Road Map to the Heart

Two graduate students turned entrepreneurs transformed a medical breakthrough from a lab project into a clinical tool. Years later, Medtronic bought the company they co-founded for $93 million.


As a child in Kochi, India, Charu Ramanathan, PhD (GRS '00,'04, biomedical engineering), gathered armfuls of books from her mother and neighbors, loaded them onto her bike and pedaled around town, lending from her improvised library—for a fee.

Her goal wasn't to get rich; she wanted the ability to buy sweets at a neighborhood bakery.

In a way, everything Ramanathan did as a child prepared her for her role as startup co-founder.

"My parents will say that I always wanted it my way and I got my way, but they leave out the part that I had to work for it," she said. "I work hard."

Ping Jia, PhD (GRS '98, '05, biomedical engineering), also worked hard, in a makeshift laboratory in her childhood home in Beijing, producing oxygen and growing salt crystals from equipment she built out of household items.

"My family has three historical scholars, and my father had hoped I would also become one someday," she said. But instead, she looked to the stars—literally, assembling a telescope with her youth astronomy group—and let her love of science carry her all the way to Case Western Reserve.


Person wearing the Medtronic CardioInsight Mapping Vest.IMAGE: Courtesy of Medtronic

This is the latest version of the CardioInsight Mapping Vest Charu Ramanathan and Ping Jia began working on as graduate students in 1999. It is a single-use, disposable vest that sticks to the chest like cling wrap and records the heart's electrical activity.

Throughout the 1980s and 1990s, Yoram Rudy, PhD (GRS '78, biomedical engineering), then a biomedical engineering professor at Case Western Reserve, created a way to decode a heartbeat from outside the body. His breakthrough was the development of a process using mathematics and computer algorithms that enabled electrocardiograms (EKGs) to be performed in tandem with noninvasive imaging scans such as CTs, and their results to be combined. The process included a vest with more than 200 electrodes—similar to those used with a standard EKG—that affixed to the body's surface to record the heart's electrical activity. At the same time, a CT scan mapped the geometry of the heart. When combined, data from both provided a color-coded image of the heart surface that captured an entire heartbeat and looked like a weather map in an electrical storm.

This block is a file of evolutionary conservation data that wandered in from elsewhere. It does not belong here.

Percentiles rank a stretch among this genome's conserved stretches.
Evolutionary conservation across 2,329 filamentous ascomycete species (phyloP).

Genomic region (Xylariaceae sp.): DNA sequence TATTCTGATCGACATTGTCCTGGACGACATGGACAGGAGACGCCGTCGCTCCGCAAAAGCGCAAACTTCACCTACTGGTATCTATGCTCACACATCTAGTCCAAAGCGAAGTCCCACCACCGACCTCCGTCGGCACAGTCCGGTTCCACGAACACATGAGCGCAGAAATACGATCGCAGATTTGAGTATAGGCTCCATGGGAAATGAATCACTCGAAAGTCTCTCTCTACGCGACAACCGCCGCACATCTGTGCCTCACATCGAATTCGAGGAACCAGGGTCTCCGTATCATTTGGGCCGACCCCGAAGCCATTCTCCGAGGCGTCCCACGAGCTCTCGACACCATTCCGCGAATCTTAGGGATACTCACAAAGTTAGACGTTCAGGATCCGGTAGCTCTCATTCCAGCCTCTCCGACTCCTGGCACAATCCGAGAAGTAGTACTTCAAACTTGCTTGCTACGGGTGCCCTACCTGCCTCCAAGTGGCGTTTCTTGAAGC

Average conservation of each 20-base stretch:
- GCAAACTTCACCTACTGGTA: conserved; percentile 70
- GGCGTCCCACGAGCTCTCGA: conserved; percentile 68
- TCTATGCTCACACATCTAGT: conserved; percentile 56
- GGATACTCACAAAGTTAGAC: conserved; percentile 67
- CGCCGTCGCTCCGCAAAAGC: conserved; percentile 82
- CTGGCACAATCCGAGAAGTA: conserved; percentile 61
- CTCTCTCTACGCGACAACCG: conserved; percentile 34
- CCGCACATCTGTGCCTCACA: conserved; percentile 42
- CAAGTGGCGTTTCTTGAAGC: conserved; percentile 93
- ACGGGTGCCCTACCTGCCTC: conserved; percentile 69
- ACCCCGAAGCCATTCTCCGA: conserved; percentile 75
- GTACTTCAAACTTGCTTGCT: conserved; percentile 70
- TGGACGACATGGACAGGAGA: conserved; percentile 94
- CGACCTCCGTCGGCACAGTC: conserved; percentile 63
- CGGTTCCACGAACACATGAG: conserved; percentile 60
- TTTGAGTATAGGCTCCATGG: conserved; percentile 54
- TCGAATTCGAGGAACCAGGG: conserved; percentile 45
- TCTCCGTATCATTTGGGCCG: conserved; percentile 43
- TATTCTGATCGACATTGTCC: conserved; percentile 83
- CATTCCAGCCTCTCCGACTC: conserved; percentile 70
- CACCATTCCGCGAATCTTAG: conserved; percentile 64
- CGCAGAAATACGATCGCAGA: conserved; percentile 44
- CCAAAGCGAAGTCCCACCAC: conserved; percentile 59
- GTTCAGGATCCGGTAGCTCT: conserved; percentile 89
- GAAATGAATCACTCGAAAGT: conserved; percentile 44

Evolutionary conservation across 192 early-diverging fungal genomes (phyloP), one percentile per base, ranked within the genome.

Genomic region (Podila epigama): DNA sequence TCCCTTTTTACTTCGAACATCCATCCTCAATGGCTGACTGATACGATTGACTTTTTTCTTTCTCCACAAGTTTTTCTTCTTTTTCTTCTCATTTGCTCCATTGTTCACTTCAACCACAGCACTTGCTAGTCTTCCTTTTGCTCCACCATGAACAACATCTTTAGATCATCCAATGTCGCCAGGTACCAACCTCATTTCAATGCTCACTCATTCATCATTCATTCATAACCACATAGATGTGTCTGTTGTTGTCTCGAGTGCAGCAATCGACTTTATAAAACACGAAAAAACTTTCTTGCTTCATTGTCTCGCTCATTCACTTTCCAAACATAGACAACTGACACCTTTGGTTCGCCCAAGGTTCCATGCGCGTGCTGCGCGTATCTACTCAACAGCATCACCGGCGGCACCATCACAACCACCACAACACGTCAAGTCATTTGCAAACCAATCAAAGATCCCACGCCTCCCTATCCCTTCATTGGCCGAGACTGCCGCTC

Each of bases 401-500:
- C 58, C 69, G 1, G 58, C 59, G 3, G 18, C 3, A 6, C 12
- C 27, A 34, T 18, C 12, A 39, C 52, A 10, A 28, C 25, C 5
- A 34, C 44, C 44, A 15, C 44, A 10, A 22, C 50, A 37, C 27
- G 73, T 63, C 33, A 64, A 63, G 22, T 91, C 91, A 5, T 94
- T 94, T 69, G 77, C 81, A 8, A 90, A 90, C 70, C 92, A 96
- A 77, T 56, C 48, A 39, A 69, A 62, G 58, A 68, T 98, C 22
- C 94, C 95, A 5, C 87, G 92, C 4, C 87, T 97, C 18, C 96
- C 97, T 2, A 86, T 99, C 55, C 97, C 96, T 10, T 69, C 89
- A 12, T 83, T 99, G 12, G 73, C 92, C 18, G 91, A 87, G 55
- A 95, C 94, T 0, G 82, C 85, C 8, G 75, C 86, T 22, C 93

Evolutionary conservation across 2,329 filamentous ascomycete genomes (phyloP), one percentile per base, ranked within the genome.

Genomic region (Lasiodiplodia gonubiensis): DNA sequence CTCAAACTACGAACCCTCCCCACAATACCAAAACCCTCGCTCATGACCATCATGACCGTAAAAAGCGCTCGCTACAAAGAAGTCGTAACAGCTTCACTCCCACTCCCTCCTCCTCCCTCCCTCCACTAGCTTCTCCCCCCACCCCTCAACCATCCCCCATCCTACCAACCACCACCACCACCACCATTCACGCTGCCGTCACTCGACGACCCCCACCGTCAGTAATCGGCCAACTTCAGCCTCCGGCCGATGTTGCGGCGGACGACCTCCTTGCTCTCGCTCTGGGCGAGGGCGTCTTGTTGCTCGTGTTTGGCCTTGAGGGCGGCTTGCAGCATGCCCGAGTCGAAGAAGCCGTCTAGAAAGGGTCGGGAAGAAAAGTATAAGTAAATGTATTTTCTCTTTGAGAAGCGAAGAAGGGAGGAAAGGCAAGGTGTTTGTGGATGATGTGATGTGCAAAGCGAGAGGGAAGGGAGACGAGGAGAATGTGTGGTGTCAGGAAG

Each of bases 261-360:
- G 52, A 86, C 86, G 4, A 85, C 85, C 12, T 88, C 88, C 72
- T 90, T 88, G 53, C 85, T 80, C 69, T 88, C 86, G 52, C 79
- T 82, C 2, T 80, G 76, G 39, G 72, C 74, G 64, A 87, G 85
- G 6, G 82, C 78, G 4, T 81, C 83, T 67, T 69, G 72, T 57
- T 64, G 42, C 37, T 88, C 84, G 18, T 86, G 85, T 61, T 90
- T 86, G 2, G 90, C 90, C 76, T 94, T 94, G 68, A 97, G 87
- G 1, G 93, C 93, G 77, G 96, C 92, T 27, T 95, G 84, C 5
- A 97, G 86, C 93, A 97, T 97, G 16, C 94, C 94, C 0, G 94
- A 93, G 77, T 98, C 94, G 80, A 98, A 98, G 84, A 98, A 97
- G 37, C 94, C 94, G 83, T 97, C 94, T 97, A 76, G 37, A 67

By 1999, Rudy wanted standout graduate students to begin applying this heart electrocardiographic imaging method to human subjects. Among those he chose were Ramanathan and Jia.

While physicians usually only see a heart function when they open the chest to operate, Ramanathan said, with the new technology they could look at the heartbeats of patients—from the outside. Physician collaborators hailed early tests.

After three years, Ramanathan and Jia tested the technology for the first time on a patient—a 29-year-old soccer player with an irregular electrocardiogram who had gone to Boston for medical care and then to Cleveland for a second opinion. They mapped his heart for doctors at University Hospitals, and he returned to Boston for a procedure to address his issue. There, physicians confirmed through standard treatment that the map Ramanathan and Jia created was correct.

Accurate heart mapping is important in pinpointing the cause of irregular heartbeats, such as abnormalities in the arteries or heart structure. Arrhythmias in some people can cause stroke or death. To do the mapping outside the body reduces the risks of invasive procedures and allows physicians to do corrective procedures with increased accuracy.

After research by Rudy, Ramanathan, Jia and others was published in Nature Medicine in 2004, The New York Times had this story headline about the advance: "What's Next; Beyond the EKG, to a Hypersensitive Heart Monitor."


Charu Ramanathan and Ping Jia conversing over an electrical activity map of a heart.PHOTO: Roger Mastroianni

Charu Ramanathan, left, and Ping Jia with images showing the electrical activity on a mapped heart's surface.

Ramanathan and Jia made the leap to become entrepreneurs in 2006, after securing Rudy's blessing to move out of his lab. They called their new company CardioInsight Technologies.